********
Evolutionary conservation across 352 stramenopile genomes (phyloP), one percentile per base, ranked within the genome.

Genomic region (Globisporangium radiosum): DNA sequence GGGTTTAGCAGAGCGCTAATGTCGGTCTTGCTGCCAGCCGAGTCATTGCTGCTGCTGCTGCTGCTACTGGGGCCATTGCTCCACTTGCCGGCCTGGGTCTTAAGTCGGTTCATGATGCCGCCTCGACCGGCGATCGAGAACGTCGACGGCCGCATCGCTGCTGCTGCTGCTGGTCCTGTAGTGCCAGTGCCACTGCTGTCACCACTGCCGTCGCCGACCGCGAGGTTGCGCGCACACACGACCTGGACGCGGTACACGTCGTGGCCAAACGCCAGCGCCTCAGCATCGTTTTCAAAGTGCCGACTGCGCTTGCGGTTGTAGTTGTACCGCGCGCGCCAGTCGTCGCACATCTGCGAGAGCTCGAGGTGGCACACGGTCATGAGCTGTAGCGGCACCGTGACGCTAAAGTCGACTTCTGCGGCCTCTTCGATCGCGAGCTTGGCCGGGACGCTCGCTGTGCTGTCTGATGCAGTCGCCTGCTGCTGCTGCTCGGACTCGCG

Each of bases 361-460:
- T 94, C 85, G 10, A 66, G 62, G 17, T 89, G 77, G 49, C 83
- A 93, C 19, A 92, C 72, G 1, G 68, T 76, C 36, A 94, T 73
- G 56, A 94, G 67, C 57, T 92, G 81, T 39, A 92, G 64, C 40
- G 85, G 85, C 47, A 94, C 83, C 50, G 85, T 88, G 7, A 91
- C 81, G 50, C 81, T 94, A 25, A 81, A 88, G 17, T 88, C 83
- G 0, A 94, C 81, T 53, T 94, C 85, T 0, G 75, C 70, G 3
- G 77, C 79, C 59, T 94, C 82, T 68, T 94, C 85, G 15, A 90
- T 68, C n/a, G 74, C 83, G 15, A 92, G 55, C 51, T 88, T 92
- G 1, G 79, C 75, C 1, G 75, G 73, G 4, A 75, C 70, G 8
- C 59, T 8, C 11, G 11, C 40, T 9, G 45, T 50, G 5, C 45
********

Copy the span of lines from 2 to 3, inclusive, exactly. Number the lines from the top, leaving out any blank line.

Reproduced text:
Genomic region (Globisporangium radiosum): DNA sequence GGGTTTAGCAGAGCGCTAATGTCGGTCTTGCTGCCAGCCGAGTCATTGCTGCTGCTGCTGCTGCTACTGGGGCCATTGCTCCACTTGCCGGCCTGGGTCTTAAGTCGGTTCATGATGCCGCCTCGACCGGCGATCGAGAACGTCGACGGCCGCATCGCTGCTGCTGCTGCTGGTCCTGTAGTGCCAGTGCCACTGCTGTCACCACTGCCGTCGCCGACCGCGAGGTTGCGCGCACACACGACCTGGACGCGGTACACGTCGTGGCCAAACGCCAGCGCCTCAGCATCGTTTTCAAAGTGCCGACTGCGCTTGCGGTTGTAGTTGTACCGCGCGCGCCAGTCGTCGCACATCTGCGAGAGCTCGAGGTGGCACACGGTCATGAGCTGTAGCGGCACCGTGACGCTAAAGTCGACTTCTGCGGCCTCTTCGATCGCGAGCTTGGCCGGGACGCTCGCTGTGCTGTCTGATGCAGTCGCCTGCTGCTGCTGCTCGGACTCGCG

Each of bases 361-460: